Hennings understands that as humans, we have the blessing to heal from past traumas and pain. After our healing from deaths, divorces and prison sentences, however, he finds that many forget what we’ve gone through and the lessons that we’ve learned. Hennings feels that because he had to deal with the pain for so long, he can’t forget.
“Being I had to sit in my pain for twenty years, it kind of got engrained in my soul, so when I came home, I looked around me and saw that my drive was different. My grind was different than the rest of the guys. And that pain was able to stick with me. And it was able to be my fuel…so I was going forward like a bull, because that fuel was like rocket fuel And it still is.”
Hennings now has three main businesses. The first business he started was a barber shop with a beauty salon. The second business Hennings built was a trucking business, which is now up to a five truck fleet. The third business is a non-profit organization which involves him speaking, mentoring and coaching. From this, came his book The Answers. All of these businesses can be linked back to the moves he took while in prison. The intentional steps taken in an attempt to undo the damage caused in his life has led to Ed Hennings no longer being recognized as a murderer, but rather a sought-after business man and motivational speaker, proving that our past needn’t dictate our future.
Continue to Evolve
Hennings’ latest endeavour has spun from his barber and beauty salon business – a men’s grooming line with the first product being King Edward Beard Oil. Recalling the birth of the idea he shared, “I’ve been wearing a beard for the last five or six years. I’m known throughout my community as the guy with the beard. I’m in cosmetology and I help a lot of other guys grow their beards out so it was only natural for me to delve into the beard industry and get the men’s grooming thing popping off.”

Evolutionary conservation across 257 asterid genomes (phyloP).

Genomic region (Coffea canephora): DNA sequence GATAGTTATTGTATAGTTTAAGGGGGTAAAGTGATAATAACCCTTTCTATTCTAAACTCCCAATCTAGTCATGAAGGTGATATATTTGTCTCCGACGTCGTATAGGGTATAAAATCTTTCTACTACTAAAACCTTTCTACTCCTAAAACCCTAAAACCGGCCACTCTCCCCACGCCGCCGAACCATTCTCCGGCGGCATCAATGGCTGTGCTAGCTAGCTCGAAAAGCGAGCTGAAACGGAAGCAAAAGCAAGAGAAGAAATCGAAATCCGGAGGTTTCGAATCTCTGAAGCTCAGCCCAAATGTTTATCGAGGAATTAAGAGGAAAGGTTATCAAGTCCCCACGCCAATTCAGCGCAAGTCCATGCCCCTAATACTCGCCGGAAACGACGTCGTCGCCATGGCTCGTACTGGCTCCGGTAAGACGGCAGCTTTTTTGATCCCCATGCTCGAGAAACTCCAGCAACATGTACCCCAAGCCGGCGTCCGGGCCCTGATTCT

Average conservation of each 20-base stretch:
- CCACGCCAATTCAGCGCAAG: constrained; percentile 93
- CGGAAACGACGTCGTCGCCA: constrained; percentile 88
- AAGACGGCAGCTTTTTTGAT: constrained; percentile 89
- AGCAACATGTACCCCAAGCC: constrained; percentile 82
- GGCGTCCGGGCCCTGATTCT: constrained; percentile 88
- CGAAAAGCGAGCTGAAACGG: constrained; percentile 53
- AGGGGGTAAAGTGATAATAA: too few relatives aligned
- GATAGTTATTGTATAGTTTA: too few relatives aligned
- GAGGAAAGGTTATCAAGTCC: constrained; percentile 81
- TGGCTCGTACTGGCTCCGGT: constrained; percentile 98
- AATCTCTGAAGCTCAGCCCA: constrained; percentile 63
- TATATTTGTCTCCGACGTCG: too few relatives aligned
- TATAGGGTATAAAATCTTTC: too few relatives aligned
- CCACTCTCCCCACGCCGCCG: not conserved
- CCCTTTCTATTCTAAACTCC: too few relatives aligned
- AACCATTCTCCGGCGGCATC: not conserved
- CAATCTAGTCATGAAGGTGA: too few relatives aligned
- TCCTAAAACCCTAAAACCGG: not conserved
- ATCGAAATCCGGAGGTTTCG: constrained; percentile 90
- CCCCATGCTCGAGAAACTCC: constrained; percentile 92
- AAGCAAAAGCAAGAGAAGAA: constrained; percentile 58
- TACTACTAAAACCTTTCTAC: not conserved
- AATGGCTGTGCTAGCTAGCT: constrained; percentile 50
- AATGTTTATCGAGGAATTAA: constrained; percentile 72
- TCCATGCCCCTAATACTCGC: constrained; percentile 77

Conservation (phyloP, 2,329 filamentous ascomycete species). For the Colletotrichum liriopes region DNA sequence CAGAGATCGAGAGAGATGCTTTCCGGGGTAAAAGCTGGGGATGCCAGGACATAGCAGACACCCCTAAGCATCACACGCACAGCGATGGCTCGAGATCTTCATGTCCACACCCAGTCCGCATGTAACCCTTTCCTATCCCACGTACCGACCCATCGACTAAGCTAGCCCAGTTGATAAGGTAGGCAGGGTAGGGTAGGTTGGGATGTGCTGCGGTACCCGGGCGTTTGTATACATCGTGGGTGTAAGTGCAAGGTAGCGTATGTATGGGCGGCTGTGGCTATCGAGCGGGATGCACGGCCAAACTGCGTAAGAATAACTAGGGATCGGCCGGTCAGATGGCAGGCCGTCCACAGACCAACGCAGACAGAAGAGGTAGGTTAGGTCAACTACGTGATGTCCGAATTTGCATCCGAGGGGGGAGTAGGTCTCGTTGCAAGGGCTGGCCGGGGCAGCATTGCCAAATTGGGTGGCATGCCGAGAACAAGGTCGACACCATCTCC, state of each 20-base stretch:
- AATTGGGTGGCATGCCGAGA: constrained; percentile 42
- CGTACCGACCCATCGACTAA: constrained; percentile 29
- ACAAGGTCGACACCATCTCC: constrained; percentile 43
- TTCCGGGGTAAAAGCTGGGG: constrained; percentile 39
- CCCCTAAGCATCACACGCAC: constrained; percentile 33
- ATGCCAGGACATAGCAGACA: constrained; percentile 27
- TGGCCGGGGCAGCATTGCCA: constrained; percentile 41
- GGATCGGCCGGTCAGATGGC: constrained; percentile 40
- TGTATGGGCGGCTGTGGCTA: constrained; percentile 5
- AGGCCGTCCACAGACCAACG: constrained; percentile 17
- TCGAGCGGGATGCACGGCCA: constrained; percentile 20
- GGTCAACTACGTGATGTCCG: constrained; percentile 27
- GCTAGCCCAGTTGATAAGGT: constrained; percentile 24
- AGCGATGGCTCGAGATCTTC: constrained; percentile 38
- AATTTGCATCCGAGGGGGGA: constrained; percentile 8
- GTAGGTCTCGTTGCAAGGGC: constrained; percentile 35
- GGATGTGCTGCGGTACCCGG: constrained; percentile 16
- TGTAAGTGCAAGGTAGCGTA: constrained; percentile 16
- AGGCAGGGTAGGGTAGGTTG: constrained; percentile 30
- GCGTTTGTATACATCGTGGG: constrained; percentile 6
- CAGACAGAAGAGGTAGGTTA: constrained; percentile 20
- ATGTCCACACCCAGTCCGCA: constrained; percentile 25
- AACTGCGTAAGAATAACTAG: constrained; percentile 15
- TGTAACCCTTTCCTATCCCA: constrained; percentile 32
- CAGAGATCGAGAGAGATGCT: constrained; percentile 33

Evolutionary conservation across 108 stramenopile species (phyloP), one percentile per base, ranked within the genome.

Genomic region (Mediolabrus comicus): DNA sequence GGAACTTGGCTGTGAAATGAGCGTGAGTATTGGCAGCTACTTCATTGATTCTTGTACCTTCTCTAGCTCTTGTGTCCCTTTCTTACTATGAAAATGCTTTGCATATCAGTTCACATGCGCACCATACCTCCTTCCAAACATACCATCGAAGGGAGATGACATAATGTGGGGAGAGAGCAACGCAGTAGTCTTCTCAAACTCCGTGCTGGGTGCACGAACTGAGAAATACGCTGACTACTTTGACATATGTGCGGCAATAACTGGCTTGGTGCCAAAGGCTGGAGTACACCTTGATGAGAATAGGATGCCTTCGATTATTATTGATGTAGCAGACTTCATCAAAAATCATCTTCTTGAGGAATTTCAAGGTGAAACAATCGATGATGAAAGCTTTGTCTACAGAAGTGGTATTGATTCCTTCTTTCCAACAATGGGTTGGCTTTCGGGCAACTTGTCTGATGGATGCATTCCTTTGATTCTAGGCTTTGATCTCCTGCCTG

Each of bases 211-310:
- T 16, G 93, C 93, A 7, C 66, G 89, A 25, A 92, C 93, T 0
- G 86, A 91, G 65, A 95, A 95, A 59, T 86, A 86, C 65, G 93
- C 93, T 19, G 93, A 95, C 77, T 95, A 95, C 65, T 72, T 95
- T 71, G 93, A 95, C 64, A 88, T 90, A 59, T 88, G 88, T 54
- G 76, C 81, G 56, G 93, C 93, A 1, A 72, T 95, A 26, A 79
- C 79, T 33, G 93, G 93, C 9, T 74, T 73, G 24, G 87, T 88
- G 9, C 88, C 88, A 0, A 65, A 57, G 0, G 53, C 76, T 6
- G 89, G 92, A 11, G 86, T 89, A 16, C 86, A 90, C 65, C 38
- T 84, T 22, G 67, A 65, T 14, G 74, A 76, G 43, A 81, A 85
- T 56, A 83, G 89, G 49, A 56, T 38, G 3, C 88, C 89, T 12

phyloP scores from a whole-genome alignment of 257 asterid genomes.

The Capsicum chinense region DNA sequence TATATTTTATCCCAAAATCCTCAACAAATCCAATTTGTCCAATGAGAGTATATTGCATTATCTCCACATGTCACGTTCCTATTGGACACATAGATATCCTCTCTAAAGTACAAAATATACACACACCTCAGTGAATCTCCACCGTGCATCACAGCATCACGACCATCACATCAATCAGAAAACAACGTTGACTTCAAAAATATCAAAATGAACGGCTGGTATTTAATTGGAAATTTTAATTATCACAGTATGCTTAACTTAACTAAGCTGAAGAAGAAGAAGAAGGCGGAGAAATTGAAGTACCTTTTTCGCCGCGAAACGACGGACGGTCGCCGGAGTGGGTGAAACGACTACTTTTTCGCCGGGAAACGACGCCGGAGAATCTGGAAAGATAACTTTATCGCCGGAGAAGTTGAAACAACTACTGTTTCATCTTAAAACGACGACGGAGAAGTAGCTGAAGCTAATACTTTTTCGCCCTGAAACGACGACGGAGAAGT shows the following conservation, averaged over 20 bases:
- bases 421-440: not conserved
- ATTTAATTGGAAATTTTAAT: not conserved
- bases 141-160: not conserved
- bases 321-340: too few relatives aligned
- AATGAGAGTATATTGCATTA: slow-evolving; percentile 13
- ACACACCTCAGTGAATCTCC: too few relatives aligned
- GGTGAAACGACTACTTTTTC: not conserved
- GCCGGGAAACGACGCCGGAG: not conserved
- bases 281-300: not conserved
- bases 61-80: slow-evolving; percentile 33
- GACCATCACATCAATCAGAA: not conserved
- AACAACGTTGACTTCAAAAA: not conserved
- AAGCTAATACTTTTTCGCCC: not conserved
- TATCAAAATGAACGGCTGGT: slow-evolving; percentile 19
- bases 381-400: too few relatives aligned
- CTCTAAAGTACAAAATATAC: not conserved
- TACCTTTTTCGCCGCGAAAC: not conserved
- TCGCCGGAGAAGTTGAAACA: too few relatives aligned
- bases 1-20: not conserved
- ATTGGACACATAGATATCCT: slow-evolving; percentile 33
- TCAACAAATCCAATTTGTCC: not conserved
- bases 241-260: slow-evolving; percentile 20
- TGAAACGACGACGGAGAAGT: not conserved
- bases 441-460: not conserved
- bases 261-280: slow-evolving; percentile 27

The serial entrepreneur continues to evolve and gets that along the way there will be doubters that don’t believe that people can change, and in fact, he welcomes their criticisms, using it as fuel for him to push on and strive even harder for greatness. “When they [criticize] it helps me and I kind of gravitate towards it. I need to hear more of that to keep pushing. But I made those decisions and I made those choices so I have to live with it. I have to take the accountability and say, yea some people will not embrace everything you do so you have to have some thick skin and be able to take that gut shot and let it push you.”
For those who feel like they are at rock bottom, Hennings wants them to know that their response to their situation is everything and that there is indeed something positive at the other end.
“The backend of adversity is wisdom. It’s strength …if you respond properly, it’s all in your response. Adversity is promised to all of us. Everybody looks at their situation as if it’s the worst of all. My advice is have your moment to cry if you need to. Have your moment to be angry if you need to. But take all of that emotion right there and channel that and respond like a champion, and I promise it’ll take you further than you ever thought you could go.”
Keeping Up with Ed Hennings
Ed continues to strive daily to become a better human and business man daily and has made it his mission to assist others to do the same. You can learn from Ed at EdHennings.com or follow him on Facebook at Ed Hennings or Instagram @edhennings1 . You can find his men’s grooming products at KingEdwardGrooming.com